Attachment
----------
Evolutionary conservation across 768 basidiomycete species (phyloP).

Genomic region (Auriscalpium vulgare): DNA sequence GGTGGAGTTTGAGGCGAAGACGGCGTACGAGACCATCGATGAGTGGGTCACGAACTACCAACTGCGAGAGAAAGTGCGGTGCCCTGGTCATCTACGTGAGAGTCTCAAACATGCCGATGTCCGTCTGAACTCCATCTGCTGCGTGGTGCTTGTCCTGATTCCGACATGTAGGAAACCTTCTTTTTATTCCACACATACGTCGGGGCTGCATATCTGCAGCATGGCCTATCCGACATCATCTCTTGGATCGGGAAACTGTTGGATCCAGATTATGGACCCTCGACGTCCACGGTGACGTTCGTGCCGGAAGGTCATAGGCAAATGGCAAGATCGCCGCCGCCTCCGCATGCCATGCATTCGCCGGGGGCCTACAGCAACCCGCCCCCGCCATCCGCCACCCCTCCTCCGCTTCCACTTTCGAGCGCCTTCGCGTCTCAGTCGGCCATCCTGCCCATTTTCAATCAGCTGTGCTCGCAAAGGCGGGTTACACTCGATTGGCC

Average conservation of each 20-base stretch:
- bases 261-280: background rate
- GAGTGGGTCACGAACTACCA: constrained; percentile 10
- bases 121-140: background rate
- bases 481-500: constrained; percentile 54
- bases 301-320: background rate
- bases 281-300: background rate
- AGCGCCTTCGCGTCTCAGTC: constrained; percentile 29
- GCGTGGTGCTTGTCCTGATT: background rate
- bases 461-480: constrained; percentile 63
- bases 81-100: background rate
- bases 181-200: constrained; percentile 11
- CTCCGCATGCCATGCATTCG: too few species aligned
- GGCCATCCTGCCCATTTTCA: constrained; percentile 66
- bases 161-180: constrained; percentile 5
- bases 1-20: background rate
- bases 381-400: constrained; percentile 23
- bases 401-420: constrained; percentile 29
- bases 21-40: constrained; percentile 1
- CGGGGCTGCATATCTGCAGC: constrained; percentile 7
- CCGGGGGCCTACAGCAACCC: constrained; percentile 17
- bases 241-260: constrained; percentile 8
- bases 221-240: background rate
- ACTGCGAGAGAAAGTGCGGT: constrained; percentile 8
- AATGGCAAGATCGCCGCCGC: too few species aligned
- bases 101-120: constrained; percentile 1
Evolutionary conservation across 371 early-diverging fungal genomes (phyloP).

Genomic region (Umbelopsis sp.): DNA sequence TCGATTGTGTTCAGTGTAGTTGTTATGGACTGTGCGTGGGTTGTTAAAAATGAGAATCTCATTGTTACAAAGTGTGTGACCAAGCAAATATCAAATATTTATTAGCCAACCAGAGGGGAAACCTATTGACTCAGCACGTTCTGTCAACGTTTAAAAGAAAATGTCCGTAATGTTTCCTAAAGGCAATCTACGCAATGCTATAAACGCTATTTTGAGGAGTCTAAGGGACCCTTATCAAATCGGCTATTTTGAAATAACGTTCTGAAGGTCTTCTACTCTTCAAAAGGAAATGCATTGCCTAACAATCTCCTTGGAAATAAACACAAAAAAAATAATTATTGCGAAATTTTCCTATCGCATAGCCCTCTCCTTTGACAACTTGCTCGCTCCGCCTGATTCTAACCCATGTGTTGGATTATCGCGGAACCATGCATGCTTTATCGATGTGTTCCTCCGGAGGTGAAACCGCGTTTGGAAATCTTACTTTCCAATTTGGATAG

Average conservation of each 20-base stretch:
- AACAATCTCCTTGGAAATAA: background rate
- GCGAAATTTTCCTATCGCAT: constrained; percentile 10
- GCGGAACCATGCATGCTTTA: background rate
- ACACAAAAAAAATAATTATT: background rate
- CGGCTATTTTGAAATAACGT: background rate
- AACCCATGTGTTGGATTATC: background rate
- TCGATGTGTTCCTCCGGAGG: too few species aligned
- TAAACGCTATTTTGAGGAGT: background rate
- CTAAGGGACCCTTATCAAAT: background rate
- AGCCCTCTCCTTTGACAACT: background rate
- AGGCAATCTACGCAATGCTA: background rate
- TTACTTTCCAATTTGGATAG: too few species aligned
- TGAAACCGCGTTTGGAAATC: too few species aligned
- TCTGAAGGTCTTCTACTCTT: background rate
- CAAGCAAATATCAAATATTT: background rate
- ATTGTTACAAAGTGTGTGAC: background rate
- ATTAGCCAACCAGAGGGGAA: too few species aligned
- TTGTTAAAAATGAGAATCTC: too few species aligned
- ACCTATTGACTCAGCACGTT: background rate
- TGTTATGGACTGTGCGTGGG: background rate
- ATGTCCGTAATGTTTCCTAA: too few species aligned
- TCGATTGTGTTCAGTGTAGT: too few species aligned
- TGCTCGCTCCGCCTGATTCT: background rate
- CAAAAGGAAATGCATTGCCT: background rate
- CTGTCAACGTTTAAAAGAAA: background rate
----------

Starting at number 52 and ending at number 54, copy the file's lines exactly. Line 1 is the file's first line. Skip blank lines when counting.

- ATGTCCGTAATGTTTCCTAA: too few species aligned
- TCGATTGTGTTCAGTGTAGT: too few species aligned
- TGCTCGCTCCGCCTGATTCT: background rate